Australia will not get a Human Rights Bill. Pale imitations – schools education program and PR campaign – are likely to feature in the 2010 Budget. But at least there’s hope that the most undemocratic development in Australia’s governance over the past 20 years, the rise of Ministerial Councils, can be wound back by pressure from the Labor Caucus. And it looks like the internet filtering (censorship) proposal has been ‘parked’ to clear the decks for a federal election, which has firmed up for a blessed weekend in October.
An historic opportunity has been lost to involve the federal parliament, representing the people, in confirming whether or not Australia should go to war and stay at war. Labor and Liberal parties combined to vote down the chance for the parliament to debate a War Powers Bill. Perhaps the matter could arise during the review of Australia by the UN’s Human Rights Council in 2011? There’s also special coverage in the March newsletter of the Full Body Scanners issue.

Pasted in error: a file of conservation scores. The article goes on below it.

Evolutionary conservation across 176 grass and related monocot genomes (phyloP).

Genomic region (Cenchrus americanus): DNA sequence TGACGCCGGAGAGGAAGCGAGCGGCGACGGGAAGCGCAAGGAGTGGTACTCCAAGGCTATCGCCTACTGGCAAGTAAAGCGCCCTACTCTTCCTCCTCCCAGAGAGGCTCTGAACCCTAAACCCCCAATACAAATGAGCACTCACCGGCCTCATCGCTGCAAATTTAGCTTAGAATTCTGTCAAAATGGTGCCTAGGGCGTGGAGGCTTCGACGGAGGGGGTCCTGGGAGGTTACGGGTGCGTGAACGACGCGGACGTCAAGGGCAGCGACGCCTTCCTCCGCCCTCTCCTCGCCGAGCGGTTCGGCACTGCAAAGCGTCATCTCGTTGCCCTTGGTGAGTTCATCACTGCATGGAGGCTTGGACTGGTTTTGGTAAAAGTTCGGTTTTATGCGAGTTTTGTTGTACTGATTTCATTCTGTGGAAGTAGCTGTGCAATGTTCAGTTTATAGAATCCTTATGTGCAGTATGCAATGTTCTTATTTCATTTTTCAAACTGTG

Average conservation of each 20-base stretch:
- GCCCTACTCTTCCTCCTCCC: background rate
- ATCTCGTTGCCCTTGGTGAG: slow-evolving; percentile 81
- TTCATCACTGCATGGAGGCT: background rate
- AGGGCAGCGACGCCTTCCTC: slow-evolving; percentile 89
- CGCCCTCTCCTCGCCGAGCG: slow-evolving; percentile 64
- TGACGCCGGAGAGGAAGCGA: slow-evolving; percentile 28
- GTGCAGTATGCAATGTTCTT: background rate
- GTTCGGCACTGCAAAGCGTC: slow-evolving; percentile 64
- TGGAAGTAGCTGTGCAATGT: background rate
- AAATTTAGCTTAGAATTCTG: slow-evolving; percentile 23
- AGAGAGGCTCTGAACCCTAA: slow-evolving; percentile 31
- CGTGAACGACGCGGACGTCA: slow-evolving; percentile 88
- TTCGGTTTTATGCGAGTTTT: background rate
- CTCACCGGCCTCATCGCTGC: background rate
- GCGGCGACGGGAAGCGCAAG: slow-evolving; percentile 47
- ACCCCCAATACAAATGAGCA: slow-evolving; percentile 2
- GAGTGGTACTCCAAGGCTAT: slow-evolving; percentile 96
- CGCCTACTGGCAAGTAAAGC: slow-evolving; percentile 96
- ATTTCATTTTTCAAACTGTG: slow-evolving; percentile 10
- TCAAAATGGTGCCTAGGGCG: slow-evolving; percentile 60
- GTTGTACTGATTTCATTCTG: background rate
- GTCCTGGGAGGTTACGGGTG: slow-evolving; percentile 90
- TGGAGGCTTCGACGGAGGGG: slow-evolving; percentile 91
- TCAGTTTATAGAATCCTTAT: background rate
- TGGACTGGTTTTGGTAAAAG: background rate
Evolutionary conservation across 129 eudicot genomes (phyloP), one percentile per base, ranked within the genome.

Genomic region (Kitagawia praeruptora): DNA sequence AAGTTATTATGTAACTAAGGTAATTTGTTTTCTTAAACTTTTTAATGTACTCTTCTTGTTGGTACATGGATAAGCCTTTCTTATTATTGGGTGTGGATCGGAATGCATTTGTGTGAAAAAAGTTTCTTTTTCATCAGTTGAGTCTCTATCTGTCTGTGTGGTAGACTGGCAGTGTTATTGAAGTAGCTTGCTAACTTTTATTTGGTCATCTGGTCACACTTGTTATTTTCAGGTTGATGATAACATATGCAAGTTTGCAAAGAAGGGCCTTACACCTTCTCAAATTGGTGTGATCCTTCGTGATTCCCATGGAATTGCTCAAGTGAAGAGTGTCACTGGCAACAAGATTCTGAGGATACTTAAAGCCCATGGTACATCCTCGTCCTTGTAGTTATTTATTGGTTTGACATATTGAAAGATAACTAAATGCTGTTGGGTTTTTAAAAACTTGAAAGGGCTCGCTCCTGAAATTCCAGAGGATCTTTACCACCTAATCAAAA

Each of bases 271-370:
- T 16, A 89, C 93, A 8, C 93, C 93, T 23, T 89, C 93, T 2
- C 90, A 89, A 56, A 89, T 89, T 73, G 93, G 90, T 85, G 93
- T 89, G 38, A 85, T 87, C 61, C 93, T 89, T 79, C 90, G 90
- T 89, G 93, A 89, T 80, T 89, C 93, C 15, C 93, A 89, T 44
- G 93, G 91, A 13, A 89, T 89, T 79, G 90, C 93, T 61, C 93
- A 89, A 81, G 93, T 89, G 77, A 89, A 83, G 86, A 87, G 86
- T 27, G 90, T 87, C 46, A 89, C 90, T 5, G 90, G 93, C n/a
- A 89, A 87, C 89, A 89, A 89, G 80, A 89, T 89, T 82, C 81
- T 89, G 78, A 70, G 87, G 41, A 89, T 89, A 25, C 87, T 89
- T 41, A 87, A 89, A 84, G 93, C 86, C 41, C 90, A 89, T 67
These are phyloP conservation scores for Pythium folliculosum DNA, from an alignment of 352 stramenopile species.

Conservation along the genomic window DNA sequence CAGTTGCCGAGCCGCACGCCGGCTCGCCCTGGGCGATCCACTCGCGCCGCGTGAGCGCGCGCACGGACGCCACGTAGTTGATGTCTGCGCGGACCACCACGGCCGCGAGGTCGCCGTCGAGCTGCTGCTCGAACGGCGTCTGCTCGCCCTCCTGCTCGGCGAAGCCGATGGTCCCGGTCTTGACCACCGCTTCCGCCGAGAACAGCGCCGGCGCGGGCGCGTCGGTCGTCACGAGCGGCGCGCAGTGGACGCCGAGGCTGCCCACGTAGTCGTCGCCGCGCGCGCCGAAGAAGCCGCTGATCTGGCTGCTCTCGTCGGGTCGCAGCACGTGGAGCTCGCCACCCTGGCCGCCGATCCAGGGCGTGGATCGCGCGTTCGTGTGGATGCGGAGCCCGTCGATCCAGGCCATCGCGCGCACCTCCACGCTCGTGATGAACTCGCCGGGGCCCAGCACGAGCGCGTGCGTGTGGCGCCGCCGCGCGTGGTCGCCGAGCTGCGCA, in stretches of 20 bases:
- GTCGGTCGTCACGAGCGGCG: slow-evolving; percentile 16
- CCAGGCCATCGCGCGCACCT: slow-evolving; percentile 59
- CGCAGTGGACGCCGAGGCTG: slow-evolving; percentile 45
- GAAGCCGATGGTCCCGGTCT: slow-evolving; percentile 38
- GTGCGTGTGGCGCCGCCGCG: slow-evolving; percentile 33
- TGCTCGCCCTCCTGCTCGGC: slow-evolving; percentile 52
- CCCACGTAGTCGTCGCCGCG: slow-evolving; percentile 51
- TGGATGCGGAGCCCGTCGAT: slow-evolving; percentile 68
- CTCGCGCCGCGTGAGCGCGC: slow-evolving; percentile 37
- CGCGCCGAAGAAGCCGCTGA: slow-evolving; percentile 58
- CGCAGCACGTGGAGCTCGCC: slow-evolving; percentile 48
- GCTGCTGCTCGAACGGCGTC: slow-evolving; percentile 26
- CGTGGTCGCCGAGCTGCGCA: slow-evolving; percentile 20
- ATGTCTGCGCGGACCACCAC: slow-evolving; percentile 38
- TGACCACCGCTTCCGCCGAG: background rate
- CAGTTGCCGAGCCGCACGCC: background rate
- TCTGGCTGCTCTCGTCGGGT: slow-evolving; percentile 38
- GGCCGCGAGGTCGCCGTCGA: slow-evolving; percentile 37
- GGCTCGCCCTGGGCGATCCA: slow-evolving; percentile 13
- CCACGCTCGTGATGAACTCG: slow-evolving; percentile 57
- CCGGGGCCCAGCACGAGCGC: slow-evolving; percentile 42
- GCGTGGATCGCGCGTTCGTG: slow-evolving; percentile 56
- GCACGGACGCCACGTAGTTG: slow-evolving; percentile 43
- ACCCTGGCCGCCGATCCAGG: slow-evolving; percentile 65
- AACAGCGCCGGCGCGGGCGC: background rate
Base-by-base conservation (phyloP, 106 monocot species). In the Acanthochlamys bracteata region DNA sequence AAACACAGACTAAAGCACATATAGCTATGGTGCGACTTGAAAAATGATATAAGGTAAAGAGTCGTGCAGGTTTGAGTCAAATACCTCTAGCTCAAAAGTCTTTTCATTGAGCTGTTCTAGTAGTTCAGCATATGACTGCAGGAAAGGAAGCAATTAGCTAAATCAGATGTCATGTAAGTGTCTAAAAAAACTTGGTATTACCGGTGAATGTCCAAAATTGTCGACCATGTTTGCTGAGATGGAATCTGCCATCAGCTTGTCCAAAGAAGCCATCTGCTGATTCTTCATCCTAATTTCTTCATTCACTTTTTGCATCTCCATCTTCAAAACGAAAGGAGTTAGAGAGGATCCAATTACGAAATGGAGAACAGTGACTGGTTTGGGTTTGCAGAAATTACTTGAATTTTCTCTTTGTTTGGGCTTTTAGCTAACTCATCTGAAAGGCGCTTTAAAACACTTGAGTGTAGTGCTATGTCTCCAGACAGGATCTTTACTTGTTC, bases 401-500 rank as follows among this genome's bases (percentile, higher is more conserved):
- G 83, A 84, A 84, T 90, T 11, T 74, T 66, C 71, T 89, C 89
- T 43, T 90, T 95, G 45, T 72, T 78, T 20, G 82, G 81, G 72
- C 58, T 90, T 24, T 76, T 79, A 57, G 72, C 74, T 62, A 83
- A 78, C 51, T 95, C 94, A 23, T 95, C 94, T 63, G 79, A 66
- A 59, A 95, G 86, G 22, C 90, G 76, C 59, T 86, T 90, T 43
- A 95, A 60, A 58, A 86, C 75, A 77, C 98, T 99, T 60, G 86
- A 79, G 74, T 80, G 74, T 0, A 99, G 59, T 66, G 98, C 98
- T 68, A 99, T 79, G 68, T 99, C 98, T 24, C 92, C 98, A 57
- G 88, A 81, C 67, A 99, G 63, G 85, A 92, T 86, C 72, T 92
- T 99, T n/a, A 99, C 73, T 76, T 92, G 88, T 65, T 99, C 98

Other topics covered in March include:
- Cheap DNA tests could prove costly: legislation needed;
- On-the-spot electoral enrolling likely to be introduced;
- News serious crime laws fraught with potential for abuse;
- Join ASIO and see the world: agency to enjoy offshore travel;
- A-G supports lawyers – and CLA – taking on the tough cases;
- McMillan to be new Information Commissioner;
- Govt rushes health ID in face of civil society concerns;
- British Parliament committee wants to abolish control orders;
- Obama’s omissions deny civil rights over his first year;
- Labour in UK suffers criminal ‘legislative diarrhoea’; and
- EU shows moral right not always with the SWIFT.
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